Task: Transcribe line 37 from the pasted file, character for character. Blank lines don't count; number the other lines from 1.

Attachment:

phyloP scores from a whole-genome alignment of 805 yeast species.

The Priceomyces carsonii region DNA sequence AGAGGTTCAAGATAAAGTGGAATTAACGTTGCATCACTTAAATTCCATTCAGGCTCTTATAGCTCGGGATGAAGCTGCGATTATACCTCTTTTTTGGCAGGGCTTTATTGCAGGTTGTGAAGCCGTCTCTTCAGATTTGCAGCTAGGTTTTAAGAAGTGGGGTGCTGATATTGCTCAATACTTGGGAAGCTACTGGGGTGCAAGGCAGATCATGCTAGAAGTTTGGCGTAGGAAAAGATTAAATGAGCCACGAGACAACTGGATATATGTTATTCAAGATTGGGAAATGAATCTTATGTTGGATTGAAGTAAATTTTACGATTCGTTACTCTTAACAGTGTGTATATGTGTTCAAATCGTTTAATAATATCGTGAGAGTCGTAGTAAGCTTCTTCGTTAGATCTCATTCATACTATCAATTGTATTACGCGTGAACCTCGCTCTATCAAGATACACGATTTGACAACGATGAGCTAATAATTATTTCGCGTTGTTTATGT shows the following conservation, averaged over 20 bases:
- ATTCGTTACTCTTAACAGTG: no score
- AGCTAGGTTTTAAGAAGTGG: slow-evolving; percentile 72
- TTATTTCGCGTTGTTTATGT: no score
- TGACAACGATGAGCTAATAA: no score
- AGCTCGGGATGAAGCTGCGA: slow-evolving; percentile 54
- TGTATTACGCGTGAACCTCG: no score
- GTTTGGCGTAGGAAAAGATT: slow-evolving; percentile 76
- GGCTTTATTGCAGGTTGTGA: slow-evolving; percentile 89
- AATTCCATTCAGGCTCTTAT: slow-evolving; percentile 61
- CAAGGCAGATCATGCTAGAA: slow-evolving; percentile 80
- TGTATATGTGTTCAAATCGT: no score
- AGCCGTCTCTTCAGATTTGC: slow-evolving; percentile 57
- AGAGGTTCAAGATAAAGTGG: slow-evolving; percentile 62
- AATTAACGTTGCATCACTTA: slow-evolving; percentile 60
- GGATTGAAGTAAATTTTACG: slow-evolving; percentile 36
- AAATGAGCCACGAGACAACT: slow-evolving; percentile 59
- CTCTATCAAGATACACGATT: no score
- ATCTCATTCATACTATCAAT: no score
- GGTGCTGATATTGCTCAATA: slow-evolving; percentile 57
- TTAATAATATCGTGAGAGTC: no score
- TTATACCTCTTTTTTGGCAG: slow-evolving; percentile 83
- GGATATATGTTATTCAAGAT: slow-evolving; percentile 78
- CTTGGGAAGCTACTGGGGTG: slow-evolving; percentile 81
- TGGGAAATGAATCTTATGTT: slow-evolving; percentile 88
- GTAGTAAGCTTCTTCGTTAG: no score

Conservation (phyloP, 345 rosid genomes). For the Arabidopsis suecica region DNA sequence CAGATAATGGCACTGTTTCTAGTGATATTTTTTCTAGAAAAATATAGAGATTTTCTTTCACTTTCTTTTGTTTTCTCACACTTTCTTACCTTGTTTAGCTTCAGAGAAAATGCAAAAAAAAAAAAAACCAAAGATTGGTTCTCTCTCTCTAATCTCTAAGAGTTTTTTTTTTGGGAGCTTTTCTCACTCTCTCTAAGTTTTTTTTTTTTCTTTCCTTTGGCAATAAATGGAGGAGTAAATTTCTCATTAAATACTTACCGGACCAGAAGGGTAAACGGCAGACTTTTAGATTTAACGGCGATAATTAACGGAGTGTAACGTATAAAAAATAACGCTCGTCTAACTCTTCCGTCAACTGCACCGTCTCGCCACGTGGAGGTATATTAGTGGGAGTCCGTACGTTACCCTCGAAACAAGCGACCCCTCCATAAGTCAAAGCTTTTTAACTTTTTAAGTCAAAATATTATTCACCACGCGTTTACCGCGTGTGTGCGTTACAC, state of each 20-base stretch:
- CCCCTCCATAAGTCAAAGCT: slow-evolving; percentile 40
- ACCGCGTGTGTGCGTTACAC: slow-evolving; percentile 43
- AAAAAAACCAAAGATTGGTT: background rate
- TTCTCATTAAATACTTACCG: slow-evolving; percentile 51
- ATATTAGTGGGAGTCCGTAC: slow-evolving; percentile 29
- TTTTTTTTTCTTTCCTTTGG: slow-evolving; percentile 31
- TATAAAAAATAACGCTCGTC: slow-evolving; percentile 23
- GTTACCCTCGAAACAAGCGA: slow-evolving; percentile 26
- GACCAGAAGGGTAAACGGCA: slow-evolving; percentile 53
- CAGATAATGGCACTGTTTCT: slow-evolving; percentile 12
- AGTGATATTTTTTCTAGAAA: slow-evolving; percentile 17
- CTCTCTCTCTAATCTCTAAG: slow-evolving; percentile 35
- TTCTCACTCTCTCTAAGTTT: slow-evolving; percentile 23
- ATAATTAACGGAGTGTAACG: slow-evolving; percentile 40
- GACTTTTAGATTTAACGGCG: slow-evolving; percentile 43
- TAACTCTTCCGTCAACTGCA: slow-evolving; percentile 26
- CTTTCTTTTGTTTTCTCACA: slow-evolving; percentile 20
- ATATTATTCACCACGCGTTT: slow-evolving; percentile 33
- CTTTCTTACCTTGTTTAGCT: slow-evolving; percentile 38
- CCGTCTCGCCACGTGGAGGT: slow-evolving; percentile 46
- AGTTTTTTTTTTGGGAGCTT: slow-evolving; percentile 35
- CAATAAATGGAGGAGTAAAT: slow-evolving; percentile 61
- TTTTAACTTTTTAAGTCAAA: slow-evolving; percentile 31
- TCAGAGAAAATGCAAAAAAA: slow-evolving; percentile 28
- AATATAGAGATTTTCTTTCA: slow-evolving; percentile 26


- GACCAGAAGGGTAAACGGCA: slow-evolving; percentile 53